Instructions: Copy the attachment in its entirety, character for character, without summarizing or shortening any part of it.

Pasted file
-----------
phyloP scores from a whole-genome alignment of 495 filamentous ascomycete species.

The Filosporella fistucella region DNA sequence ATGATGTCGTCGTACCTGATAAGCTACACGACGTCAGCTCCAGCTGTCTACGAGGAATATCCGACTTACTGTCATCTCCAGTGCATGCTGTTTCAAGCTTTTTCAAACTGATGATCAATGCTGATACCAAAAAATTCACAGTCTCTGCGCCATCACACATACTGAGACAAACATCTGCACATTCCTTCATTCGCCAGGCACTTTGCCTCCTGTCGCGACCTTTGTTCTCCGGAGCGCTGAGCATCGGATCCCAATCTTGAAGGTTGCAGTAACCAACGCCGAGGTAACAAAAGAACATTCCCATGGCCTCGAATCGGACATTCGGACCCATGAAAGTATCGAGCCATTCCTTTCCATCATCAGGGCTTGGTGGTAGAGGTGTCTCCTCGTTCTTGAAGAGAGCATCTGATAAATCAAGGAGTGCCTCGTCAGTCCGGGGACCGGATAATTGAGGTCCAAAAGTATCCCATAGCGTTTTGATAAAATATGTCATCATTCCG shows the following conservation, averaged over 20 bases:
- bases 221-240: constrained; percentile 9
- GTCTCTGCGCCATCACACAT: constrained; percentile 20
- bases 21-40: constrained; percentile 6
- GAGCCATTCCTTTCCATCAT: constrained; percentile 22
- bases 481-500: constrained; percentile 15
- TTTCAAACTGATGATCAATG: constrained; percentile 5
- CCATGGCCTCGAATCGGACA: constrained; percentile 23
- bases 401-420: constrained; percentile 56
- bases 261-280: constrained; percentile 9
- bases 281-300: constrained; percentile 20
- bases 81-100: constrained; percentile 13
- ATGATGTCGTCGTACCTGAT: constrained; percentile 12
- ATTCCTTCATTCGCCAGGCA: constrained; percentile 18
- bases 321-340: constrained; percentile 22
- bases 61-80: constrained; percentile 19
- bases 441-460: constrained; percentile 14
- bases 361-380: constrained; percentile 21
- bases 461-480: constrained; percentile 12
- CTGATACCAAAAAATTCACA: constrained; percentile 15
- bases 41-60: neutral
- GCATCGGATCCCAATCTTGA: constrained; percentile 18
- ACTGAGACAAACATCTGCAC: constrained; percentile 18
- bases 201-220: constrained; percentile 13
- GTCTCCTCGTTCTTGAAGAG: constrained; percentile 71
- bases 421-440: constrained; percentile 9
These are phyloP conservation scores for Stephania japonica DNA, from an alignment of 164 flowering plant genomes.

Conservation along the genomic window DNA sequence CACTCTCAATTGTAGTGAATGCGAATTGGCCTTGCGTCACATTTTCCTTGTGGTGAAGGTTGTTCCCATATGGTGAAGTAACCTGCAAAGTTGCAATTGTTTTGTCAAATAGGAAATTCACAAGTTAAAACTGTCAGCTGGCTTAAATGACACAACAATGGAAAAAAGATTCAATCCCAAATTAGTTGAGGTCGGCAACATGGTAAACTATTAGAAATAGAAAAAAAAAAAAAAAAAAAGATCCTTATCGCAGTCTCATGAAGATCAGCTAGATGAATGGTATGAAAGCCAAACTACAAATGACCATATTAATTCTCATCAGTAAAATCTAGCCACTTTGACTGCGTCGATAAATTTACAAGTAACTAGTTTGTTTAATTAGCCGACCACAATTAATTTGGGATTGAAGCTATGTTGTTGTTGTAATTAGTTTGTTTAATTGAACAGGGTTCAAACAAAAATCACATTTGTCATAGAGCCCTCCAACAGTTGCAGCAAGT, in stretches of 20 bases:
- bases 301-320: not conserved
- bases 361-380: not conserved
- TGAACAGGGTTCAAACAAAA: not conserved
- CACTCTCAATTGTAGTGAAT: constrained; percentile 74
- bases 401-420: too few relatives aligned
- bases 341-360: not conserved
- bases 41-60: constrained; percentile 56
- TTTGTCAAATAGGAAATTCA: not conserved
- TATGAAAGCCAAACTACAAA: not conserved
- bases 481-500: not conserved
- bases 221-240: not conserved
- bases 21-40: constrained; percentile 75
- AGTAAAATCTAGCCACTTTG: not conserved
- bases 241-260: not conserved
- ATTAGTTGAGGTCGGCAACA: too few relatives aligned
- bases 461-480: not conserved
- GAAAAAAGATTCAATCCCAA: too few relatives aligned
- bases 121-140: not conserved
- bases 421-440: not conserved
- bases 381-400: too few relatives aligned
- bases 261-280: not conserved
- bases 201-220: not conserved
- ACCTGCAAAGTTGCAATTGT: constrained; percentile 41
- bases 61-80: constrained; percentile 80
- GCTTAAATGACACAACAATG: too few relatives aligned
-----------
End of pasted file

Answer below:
phyloP scores from a whole-genome alignment of 495 filamentous ascomycete species.

The Filosporella fistucella region DNA sequence ATGATGTCGTCGTACCTGATAAGCTACACGACGTCAGCTCCAGCTGTCTACGAGGAATATCCGACTTACTGTCATCTCCAGTGCATGCTGTTTCAAGCTTTTTCAAACTGATGATCAATGCTGATACCAAAAAATTCACAGTCTCTGCGCCATCACACATACTGAGACAAACATCTGCACATTCCTTCATTCGCCAGGCACTTTGCCTCCTGTCGCGACCTTTGTTCTCCGGAGCGCTGAGCATCGGATCCCAATCTTGAAGGTTGCAGTAACCAACGCCGAGGTAACAAAAGAACATTCCCATGGCCTCGAATCGGACATTCGGACCCATGAAAGTATCGAGCCATTCCTTTCCATCATCAGGGCTTGGTGGTAGAGGTGTCTCCTCGTTCTTGAAGAGAGCATCTGATAAATCAAGGAGTGCCTCGTCAGTCCGGGGACCGGATAATTGAGGTCCAAAAGTATCCCATAGCGTTTTGATAAAATATGTCATCATTCCG shows the following conservation, averaged over 20 bases:
- bases 221-240: constrained; percentile 9
- GTCTCTGCGCCATCACACAT: constrained; percentile 20
- bases 21-40: constrained; percentile 6
- GAGCCATTCCTTTCCATCAT: constrained; percentile 22
- bases 481-500: constrained; percentile 15
- TTTCAAACTGATGATCAATG: constrained; percentile 5
- CCATGGCCTCGAATCGGACA: constrained; percentile 23
- bases 401-420: constrained; percentile 56
- bases 261-280: constrained; percentile 9
- bases 281-300: constrained; percentile 20
- bases 81-100: constrained; percentile 13
- ATGATGTCGTCGTACCTGAT: constrained; percentile 12
- ATTCCTTCATTCGCCAGGCA: constrained; percentile 18
- bases 321-340: constrained; percentile 22
- bases 61-80: constrained; percentile 19
- bases 441-460: constrained; percentile 14
- bases 361-380: constrained; percentile 21
- bases 461-480: constrained; percentile 12
- CTGATACCAAAAAATTCACA: constrained; percentile 15
- bases 41-60: neutral
- GCATCGGATCCCAATCTTGA: constrained; percentile 18
- ACTGAGACAAACATCTGCAC: constrained; percentile 18
- bases 201-220: constrained; percentile 13
- GTCTCCTCGTTCTTGAAGAG: constrained; percentile 71
- bases 421-440: constrained; percentile 9
These are phyloP conservation scores for Stephania japonica DNA, from an alignment of 164 flowering plant genomes.

Conservation along the genomic window DNA sequence CACTCTCAATTGTAGTGAATGCGAATTGGCCTTGCGTCACATTTTCCTTGTGGTGAAGGTTGTTCCCATATGGTGAAGTAACCTGCAAAGTTGCAATTGTTTTGTCAAATAGGAAATTCACAAGTTAAAACTGTCAGCTGGCTTAAATGACACAACAATGGAAAAAAGATTCAATCCCAAATTAGTTGAGGTCGGCAACATGGTAAACTATTAGAAATAGAAAAAAAAAAAAAAAAAAAGATCCTTATCGCAGTCTCATGAAGATCAGCTAGATGAATGGTATGAAAGCCAAACTACAAATGACCATATTAATTCTCATCAGTAAAATCTAGCCACTTTGACTGCGTCGATAAATTTACAAGTAACTAGTTTGTTTAATTAGCCGACCACAATTAATTTGGGATTGAAGCTATGTTGTTGTTGTAATTAGTTTGTTTAATTGAACAGGGTTCAAACAAAAATCACATTTGTCATAGAGCCCTCCAACAGTTGCAGCAAGT, in stretches of 20 bases:
- bases 301-320: not conserved
- bases 361-380: not conserved
- TGAACAGGGTTCAAACAAAA: not conserved
- CACTCTCAATTGTAGTGAAT: constrained; percentile 74
- bases 401-420: too few relatives aligned
- bases 341-360: not conserved
- bases 41-60: constrained; percentile 56
- TTTGTCAAATAGGAAATTCA: not conserved
- TATGAAAGCCAAACTACAAA: not conserved
- bases 481-500: not conserved
- bases 221-240: not conserved
- bases 21-40: constrained; percentile 75
- AGTAAAATCTAGCCACTTTG: not conserved
- bases 241-260: not conserved
- ATTAGTTGAGGTCGGCAACA: too few relatives aligned
- bases 461-480: not conserved
- GAAAAAAGATTCAATCCCAA: too few relatives aligned
- bases 121-140: not conserved
- bases 421-440: not conserved
- bases 381-400: too few relatives aligned
- bases 261-280: not conserved
- bases 201-220: not conserved
- ACCTGCAAAGTTGCAATTGT: constrained; percentile 41
- bases 61-80: constrained; percentile 80
- GCTTAAATGACACAACAATG: too few relatives aligned